The actor who first came to prominence in 1990s generation- defining TV drama This Life has been doing the polka all week as part of his preparation for the title role in a new production of Rodgers and Hammerstein's musical, the King and I. At the end of the day in an Edinburgh sports hall, all cosied up in a beanie hat and a big jumper, he is worn out.
This is all a long way from Albert Square, where Tikaram was recently filming his latest stint as Amira Shah in BBC soap EastEnders. Then there was a recent jaunt to Morocco to play a Taliban commander in a new film about kidnapped Channel 4 reporter Sean Langan. It's been eight years since Tikaram did a musical, when he appeared in Bollywood Dreams. Where that show was effectively a large-scale ensemble piece, The King and I is a virtual two-hander between Tikaram and his co-star, regular West End leading lady Josefina Gabrielle.
But Tikaram isn't the only one involved in The King and I who has been thrown in at the deep end. John Stalker is the producer of the show which will open this week at Edinburgh's Festival Theatre, prior to a major UK tour that runs right through until summer 2012. Until recently Stalker was chief executive of the Festival Theatre and its sister theatre, the King's. Since departing earlier this year to form Music and Lyrics Limited, the organisation behind this production of The King and I, Stalker has been discovering the joys of being a one-man band.
For the last 27 years in charge of major theatres in Edinburgh, Liverpool and Birmingham, Stalker has had a secretary to look after his organisations' everyday administration. When he made his first approaches to many of the theatres which have since gone into partnership with Music and Lyrics to help bring The King and I to the stage, he was licking his own stamps, and only belatedly discovered the new postal charges for different-sized envelopes.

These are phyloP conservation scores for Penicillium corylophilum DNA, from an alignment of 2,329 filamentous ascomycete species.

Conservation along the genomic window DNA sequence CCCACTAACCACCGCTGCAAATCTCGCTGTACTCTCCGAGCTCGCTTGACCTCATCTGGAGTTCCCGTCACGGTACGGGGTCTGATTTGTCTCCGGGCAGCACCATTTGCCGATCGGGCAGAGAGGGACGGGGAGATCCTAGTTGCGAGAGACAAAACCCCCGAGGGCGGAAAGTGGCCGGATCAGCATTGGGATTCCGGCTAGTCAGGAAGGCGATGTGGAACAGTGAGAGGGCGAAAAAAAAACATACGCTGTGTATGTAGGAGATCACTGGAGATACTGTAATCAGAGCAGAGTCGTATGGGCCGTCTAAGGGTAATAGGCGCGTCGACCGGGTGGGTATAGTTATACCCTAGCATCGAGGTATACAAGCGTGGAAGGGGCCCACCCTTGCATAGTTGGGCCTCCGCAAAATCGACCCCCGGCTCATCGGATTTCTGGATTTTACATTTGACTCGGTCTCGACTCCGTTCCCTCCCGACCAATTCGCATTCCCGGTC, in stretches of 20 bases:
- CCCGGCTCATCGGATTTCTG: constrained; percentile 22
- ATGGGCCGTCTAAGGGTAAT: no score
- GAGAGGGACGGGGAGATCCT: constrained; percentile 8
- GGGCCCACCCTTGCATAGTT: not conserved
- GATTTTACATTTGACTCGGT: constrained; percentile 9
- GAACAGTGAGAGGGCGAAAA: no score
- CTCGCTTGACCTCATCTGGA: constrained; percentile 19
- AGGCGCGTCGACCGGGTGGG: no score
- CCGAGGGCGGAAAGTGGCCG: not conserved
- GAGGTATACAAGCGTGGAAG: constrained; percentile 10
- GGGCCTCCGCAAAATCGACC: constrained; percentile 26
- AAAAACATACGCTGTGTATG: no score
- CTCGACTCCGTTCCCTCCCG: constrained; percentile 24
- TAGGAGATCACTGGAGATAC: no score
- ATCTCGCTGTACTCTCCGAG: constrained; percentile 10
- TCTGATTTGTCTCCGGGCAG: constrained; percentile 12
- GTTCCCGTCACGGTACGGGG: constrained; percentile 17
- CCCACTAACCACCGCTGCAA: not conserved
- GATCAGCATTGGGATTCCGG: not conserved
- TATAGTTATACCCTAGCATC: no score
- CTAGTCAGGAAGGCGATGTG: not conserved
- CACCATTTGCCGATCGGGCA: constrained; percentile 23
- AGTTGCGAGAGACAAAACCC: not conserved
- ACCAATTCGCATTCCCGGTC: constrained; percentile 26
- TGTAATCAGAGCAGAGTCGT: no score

The afternoon we meet, Stalker is also about to double up as impromptu company photographer to ensure the cast of local children who appear in the production are kept in the frame. While this isn't a task one could readily imagine West End giants Andrew Lloyd-Webber and Cameron Mackintosh getting their hands dirty with, without the bricks and mortar upkeep of two very demanding buildings to worry about, Stalker is clearly relishing his new-found freedom.
"It's been a passion and a dream of mine," he says of his new venture. "The notion of taking large-scale musicals on tour is a very costly and a very risky business. On the top shelf you've got Oliver, Les Miserable and others that can clearly pay their way and which I assume are a very profitable enterprise. But there are other venues that would love to get a big, large-scale, No 1 Broadway-style musical on their stages, but their just aren't that many around that are touring. A number of theatre managers, and I used to be one of them, used to sit in a room moaning about this, so I said, well, let's get together, and if that's what we want, let's make it happen."
Stalker had already done something similar with Dance Consortium, and when he saw Paul Kerryson's production of The King and I for Leicester's Curve Theatre in 2010, Music and Lyrics was born. The model is effectively another consortium, whereby each venue shares the show's production costs. The result of such co-operation means the subsequent box office returns are – if all goes well – far greater for each partner than for a stand-alone production.